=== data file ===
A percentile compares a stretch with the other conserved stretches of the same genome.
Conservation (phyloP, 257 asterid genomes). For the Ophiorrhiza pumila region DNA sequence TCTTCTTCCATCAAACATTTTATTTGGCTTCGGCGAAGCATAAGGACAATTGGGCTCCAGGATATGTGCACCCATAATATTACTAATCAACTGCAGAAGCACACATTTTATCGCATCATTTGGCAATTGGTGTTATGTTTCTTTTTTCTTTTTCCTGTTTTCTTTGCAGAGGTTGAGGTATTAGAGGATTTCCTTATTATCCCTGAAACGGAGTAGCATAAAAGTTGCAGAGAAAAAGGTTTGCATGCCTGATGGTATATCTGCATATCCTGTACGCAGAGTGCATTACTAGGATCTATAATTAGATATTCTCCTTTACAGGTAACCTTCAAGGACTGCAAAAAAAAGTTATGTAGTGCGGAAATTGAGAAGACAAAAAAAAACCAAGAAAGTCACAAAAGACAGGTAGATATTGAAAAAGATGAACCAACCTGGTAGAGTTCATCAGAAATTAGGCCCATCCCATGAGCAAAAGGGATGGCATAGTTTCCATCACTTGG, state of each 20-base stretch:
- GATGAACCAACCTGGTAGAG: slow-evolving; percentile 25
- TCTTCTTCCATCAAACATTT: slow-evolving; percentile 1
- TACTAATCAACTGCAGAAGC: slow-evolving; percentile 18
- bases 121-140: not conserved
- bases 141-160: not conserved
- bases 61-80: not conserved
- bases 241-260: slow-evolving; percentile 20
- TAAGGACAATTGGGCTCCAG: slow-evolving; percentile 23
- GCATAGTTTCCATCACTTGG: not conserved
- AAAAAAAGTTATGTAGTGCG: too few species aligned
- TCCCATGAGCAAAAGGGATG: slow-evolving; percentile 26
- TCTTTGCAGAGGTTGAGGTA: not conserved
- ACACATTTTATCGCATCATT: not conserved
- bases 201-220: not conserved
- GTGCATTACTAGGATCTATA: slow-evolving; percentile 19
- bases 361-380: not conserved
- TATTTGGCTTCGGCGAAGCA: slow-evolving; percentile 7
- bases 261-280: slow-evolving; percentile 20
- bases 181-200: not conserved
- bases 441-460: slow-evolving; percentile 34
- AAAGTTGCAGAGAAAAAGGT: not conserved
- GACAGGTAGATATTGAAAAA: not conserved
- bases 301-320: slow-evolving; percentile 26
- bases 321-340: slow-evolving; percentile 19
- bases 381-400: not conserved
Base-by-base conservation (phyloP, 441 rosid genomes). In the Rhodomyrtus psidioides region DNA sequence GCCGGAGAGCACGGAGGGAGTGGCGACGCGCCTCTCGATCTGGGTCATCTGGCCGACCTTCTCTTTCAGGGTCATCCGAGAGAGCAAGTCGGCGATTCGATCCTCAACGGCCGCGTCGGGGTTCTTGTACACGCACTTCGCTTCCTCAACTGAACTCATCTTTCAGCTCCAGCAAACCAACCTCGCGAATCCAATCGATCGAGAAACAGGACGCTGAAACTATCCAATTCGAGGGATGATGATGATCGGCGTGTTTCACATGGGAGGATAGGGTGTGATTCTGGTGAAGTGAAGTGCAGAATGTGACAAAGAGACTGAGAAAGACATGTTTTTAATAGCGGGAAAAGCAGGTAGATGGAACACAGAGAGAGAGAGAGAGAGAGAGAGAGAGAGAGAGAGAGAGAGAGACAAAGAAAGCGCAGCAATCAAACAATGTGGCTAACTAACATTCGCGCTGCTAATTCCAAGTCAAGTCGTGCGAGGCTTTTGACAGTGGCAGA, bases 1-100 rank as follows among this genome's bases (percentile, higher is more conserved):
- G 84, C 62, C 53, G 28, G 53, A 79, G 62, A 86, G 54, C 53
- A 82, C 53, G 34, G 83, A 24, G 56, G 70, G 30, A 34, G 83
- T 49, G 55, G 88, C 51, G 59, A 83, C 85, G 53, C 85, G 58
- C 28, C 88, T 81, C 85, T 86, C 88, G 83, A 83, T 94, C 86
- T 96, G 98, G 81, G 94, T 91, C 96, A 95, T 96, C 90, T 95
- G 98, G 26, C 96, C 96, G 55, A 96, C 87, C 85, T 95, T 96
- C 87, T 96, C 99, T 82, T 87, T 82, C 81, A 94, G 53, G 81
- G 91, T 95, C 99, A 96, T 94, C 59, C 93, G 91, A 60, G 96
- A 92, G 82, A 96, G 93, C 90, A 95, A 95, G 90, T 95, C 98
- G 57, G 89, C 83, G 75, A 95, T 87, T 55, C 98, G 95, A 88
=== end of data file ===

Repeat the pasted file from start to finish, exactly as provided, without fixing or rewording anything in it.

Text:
A percentile compares a stretch with the other conserved stretches of the same genome.
Conservation (phyloP, 257 asterid genomes). For the Ophiorrhiza pumila region DNA sequence TCTTCTTCCATCAAACATTTTATTTGGCTTCGGCGAAGCATAAGGACAATTGGGCTCCAGGATATGTGCACCCATAATATTACTAATCAACTGCAGAAGCACACATTTTATCGCATCATTTGGCAATTGGTGTTATGTTTCTTTTTTCTTTTTCCTGTTTTCTTTGCAGAGGTTGAGGTATTAGAGGATTTCCTTATTATCCCTGAAACGGAGTAGCATAAAAGTTGCAGAGAAAAAGGTTTGCATGCCTGATGGTATATCTGCATATCCTGTACGCAGAGTGCATTACTAGGATCTATAATTAGATATTCTCCTTTACAGGTAACCTTCAAGGACTGCAAAAAAAAGTTATGTAGTGCGGAAATTGAGAAGACAAAAAAAAACCAAGAAAGTCACAAAAGACAGGTAGATATTGAAAAAGATGAACCAACCTGGTAGAGTTCATCAGAAATTAGGCCCATCCCATGAGCAAAAGGGATGGCATAGTTTCCATCACTTGG, state of each 20-base stretch:
- GATGAACCAACCTGGTAGAG: slow-evolving; percentile 25
- TCTTCTTCCATCAAACATTT: slow-evolving; percentile 1
- TACTAATCAACTGCAGAAGC: slow-evolving; percentile 18
- bases 121-140: not conserved
- bases 141-160: not conserved
- bases 61-80: not conserved
- bases 241-260: slow-evolving; percentile 20
- TAAGGACAATTGGGCTCCAG: slow-evolving; percentile 23
- GCATAGTTTCCATCACTTGG: not conserved
- AAAAAAAGTTATGTAGTGCG: too few species aligned
- TCCCATGAGCAAAAGGGATG: slow-evolving; percentile 26
- TCTTTGCAGAGGTTGAGGTA: not conserved
- ACACATTTTATCGCATCATT: not conserved
- bases 201-220: not conserved
- GTGCATTACTAGGATCTATA: slow-evolving; percentile 19
- bases 361-380: not conserved
- TATTTGGCTTCGGCGAAGCA: slow-evolving; percentile 7
- bases 261-280: slow-evolving; percentile 20
- bases 181-200: not conserved
- bases 441-460: slow-evolving; percentile 34
- AAAGTTGCAGAGAAAAAGGT: not conserved
- GACAGGTAGATATTGAAAAA: not conserved
- bases 301-320: slow-evolving; percentile 26
- bases 321-340: slow-evolving; percentile 19
- bases 381-400: not conserved
Base-by-base conservation (phyloP, 441 rosid genomes). In the Rhodomyrtus psidioides region DNA sequence GCCGGAGAGCACGGAGGGAGTGGCGACGCGCCTCTCGATCTGGGTCATCTGGCCGACCTTCTCTTTCAGGGTCATCCGAGAGAGCAAGTCGGCGATTCGATCCTCAACGGCCGCGTCGGGGTTCTTGTACACGCACTTCGCTTCCTCAACTGAACTCATCTTTCAGCTCCAGCAAACCAACCTCGCGAATCCAATCGATCGAGAAACAGGACGCTGAAACTATCCAATTCGAGGGATGATGATGATCGGCGTGTTTCACATGGGAGGATAGGGTGTGATTCTGGTGAAGTGAAGTGCAGAATGTGACAAAGAGACTGAGAAAGACATGTTTTTAATAGCGGGAAAAGCAGGTAGATGGAACACAGAGAGAGAGAGAGAGAGAGAGAGAGAGAGAGAGAGAGAGAGAGACAAAGAAAGCGCAGCAATCAAACAATGTGGCTAACTAACATTCGCGCTGCTAATTCCAAGTCAAGTCGTGCGAGGCTTTTGACAGTGGCAGA, bases 1-100 rank as follows among this genome's bases (percentile, higher is more conserved):
- G 84, C 62, C 53, G 28, G 53, A 79, G 62, A 86, G 54, C 53
- A 82, C 53, G 34, G 83, A 24, G 56, G 70, G 30, A 34, G 83
- T 49, G 55, G 88, C 51, G 59, A 83, C 85, G 53, C 85, G 58
- C 28, C 88, T 81, C 85, T 86, C 88, G 83, A 83, T 94, C 86
- T 96, G 98, G 81, G 94, T 91, C 96, A 95, T 96, C 90, T 95
- G 98, G 26, C 96, C 96, G 55, A 96, C 87, C 85, T 95, T 96
- C 87, T 96, C 99, T 82, T 87, T 82, C 81, A 94, G 53, G 81
- G 91, T 95, C 99, A 96, T 94, C 59, C 93, G 91, A 60, G 96
- A 92, G 82, A 96, G 93, C 90, A 95, A 95, G 90, T 95, C 98
- G 57, G 89, C 83, G 75, A 95, T 87, T 55, C 98, G 95, A 88